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Frédéric CHOPIN (1801-1849)
Nocturne No. 6 in G minor, Op. 15 No. 2 [4:22]
Ballade No. 1 in G minor, Op. 23 [9:00]
Nocturne No. 4 in F, Op. 15 No. 1 [4:18]
Ballade No. 2 in F, Op. 38 [7:01]
Nocturne No. 2 in E flat, Op. 9 No. 2 [4:35]
Nocturne No. 13 in C minor, Op. 48 No. 1 [5:23]
Ballade No. 3 in A-flat, Op. 47 [7:10]
Nocturne No. 15 in F minor, Op. 55 No. 1 [5:00]
Ballade No. 4 in F minor, Op. 52 [11:34]
Nocturne No. 5 in F sharp, Op. 15 No. 2 [3:38]
Barcarolle in F sharp, Op. 60 [8:34]
Louis Lortie (piano)
rec. 24-25 October 2011, Potton Hall, Dunwich, Suffolk, England
CHANDOS CHAN 10714 [75:13]

Experience Classicsonline

Louis Lortie is an accomplished artist and his Chopin here makes for an enjoyable hour. I must give him credit for designing an excellent recital, well-planned and skillfully varied. Lortie writes in the notes that “nobody really wants to sit down and listen to pieces of a single genre in a row.” Thank goodness somebody understands! Certainly Chopin did not intend for us to hear, say, ten of the nocturnes or all four scherzi in a sitting.
Unfortunately I’m not totally sold on Lortie’s way with the music. It’s not poor; it’s just not very interesting, either. Yevgeny Sudbin’s recital just a few months ago offered Chopin at its finest, and it was a fresh, new reading, very much its own. Likewise a connoisseur could listen blind to mazurkas as played by Ivan Moravec, Vladimir Ashkenazy, Garrick Ohlsson, and Andrzej Wasowski, and have a pretty good idea which pianist is which. This doesn’t have that quality. Listening to Lortie doesn’t make me think of adjectives. I guess it can be emotionally cool, and the nocturnes can be tender, but maybe the word is pedestrian.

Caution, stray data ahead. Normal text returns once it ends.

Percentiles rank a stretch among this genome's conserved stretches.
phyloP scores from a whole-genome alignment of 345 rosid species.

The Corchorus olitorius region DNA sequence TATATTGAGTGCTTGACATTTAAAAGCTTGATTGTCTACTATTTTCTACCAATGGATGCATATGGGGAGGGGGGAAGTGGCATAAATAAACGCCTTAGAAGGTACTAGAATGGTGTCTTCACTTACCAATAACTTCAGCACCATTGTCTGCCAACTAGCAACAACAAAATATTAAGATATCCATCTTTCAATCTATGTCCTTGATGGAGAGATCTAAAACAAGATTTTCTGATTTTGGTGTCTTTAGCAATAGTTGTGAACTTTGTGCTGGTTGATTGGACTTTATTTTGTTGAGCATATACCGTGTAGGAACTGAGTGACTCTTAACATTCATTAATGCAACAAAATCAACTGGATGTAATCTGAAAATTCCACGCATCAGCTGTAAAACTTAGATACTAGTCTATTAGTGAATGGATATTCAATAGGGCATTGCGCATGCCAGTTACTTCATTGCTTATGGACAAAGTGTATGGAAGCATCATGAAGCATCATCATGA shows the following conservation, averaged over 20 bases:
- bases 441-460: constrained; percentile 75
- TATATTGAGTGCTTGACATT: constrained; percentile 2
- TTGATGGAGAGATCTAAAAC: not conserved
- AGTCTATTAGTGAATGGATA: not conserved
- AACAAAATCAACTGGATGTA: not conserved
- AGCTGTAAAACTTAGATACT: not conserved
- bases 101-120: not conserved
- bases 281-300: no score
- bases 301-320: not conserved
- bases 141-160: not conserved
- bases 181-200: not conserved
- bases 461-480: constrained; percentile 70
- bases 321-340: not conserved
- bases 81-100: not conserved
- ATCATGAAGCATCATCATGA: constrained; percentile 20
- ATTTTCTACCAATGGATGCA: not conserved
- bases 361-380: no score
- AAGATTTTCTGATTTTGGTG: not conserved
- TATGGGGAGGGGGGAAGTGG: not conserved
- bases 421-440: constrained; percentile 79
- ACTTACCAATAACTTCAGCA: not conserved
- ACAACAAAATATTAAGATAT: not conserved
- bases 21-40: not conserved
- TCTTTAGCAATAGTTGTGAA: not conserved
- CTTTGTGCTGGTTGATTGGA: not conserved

In some of the most harrowing, dramatic moments of the Ballades, Lortie sounds like he’s holding back, keeping his top shirt button done. Garrick Ohlsson’s six-minute Berceuse has me spoiled for its soft moonlit poetry and mesmeric feeling of improvisation; Lortie, at 4:42, takes a tempo more reminiscent of Rubinstein or Cortot. The extraordinary nocturne in C minor, Op 48 No 1, gets a central outburst of truly fearsome power, but the return to the main theme dulls the drama. Sudbin plays the same passage with an intensity that is in a higher class. The fourth ballade’s ending is not as inevitable or cataclysmic as it feels under the hands of Moravec, Rubinstein, or most devastatingly Richter (YouTube). On the other hand, Lortie does bring several of the nocturnes welcome lightness and elegance. Though the third ballade is a bit bloated the second ballade and the barcarolle are very well done.
The booklet notes are excellent. This is Chandos’s piano year, apparently: they’re recording the complete Chopin with Lortie, the complete Brahms with Barry Douglas, and the complete Haydn and Beethoven sonatas with Jean-Efflam Bavouzet. The warm, concert-hall-like engineering on hand here is evidence of their mastery of piano recording. Not many pianists have come close to recording all of Chopin’s piano works; among those who managed or nearly did are Ohlsson, Ashkenazy, Idil Biret, and Rubinstein. I’m not optimistic about Louis Lortie deserving a place in that company, but there are many more volumes left to prove me wrong.
Brian Reinhart


































































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